Institute of Cetacean Research: Animal Planet Collaborated with Ecoterrorists



    WASHINGTON, Oct. 29 /CNW/ -- The Institute of Cetacean Research (ICR), a
Japanese scientific body that studies whales, today accused the United States
television broadcast channel Animal Planet of involvement in ecoterrorism,
following criminal attacks against its research ships in the Antarctic Ocean. 
(See footage at http://www.icrwhale.org/eng-index.htm).
    Animal Planet, which is owned by Discovery Communications, contracted
with Tennessee-based RIVR Productions to produce a new series called "Whale
Wars", scheduled for broadcast in the United States in the coming weeks.  RIVR
joined the crew of one of the ships owned and operated by the militant animal
rights group, Sea Shepherd Conservation Society, as it launched a series of
criminal attacks on the high seas in January, February and March 2008 against
vessels operated by ICR.   In August 2008, the Tokyo Metropolitan Police
Department issued arrest warrants for three of the Sea Shepherd militants for
violating the Convention for the Suppression of Unlawful Acts against the
Safety of Maritime Navigation (the SUA Convention of the International
Maritime Organization).
    Unlike land-based ecoterrorist groups, Sea Shepherd's modus operandi is
to sabotage fishing operations by attacking vessels at sea beyond national
boundaries, thereby avoiding prosecution.  In March 2008, as the attacks on
the ICR's vessels were taking place, a former Sea Shepherd and Earth
Liberation Front (ELF) operative was given a one-year federal jail sentence in
California for teaching people how to make a destructive device that could
commit arson.  A guidebook on eco-guerilla activity written by the head of Sea
Shepherd, Paul Watson, contains a chapter on how to use fire against an
"enemy".
    Increased criminal violence against the Institute's research vessels
coincided with the presence and filming by Animal Planet on the Sea Shepherd
attack vessel.  Animal Planet has itself admitted that the campaign "was
particularly eventful" (Animal Planet press release, 10 July 2008).  The
violence included the deployment of propeller fouling devices constructed from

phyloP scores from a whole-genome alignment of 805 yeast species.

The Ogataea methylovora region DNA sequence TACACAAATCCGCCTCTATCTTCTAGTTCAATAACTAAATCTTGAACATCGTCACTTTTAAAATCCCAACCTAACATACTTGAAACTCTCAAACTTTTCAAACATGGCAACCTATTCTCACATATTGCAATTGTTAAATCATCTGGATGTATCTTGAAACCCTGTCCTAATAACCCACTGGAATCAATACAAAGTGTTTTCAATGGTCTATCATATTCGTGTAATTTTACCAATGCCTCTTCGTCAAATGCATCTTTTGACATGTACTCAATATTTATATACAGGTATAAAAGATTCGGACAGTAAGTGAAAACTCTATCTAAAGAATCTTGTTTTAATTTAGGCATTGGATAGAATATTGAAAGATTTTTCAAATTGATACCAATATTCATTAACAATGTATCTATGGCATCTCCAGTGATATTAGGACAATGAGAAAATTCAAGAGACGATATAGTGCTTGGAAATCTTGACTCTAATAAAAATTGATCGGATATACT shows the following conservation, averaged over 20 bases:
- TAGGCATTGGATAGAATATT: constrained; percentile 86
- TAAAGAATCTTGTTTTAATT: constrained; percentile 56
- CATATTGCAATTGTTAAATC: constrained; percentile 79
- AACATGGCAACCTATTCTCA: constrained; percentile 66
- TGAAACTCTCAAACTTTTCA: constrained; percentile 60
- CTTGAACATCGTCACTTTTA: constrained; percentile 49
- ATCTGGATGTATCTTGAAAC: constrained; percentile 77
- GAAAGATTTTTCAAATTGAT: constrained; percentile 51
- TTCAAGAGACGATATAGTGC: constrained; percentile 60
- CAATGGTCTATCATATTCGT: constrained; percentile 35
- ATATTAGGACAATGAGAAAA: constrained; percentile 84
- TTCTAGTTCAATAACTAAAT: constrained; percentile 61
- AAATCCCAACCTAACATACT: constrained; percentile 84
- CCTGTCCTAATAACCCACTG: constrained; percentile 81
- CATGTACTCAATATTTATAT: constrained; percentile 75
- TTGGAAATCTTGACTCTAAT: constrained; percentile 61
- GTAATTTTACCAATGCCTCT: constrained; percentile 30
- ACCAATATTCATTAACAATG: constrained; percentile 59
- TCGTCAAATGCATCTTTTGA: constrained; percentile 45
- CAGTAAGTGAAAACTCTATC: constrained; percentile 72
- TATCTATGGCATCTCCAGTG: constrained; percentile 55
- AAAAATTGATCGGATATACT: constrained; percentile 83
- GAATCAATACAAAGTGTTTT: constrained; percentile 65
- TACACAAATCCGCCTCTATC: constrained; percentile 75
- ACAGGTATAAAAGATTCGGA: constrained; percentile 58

steel cables, throwing acid, smoke bombs and bottles onto the decks of the ICR
vessels and attempted collisions.  Sea Shepherd has also welded a seven-foot
steel blade to its ships to open the hulls of the vessels it attacks.
    Animal Planet established no internal systems or safeguards to prevent
its executive team, the production company and the ecoterrorists from
colluding to carry out unlawful acts for the television cameras in order to
produce sensational footage.
    In addition to Animal Planet's involvement with violent attacks against
its ships and seafarers, ICR is concerned that broadcasting the series will
serve to glamorize ecoterrorism and make future violent attacks more likely.
    Mr. Minoru Morimoto, Director General of the Institute of Cetacean
Research, said:  "It is difficult to understand why a mainstream network would
stoop so low as to produce a series that glamorizes and thereby gives support
to ecoterrorism.  Sea Shepherd's criminal actions last year in the Antarctic
were encouraged directly through the presence of the Animal Planet film team.
Animal Planet is responsible for inciting this increased violence and aiding
and abetting an international criminal organization."




For further information:

For further information: USA, Gavin Carter, of Butterfield Carter and
Associates, +1-703-619-1504, or Japan, Gabriel Gomez, ICR +81-3-3536-6521,
both for The Institute of Cetacean Research Web Site:
http://www.icrwhale.org/eng-index.htm

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THE INSTITUTE OF CETACEAN RESEARCH

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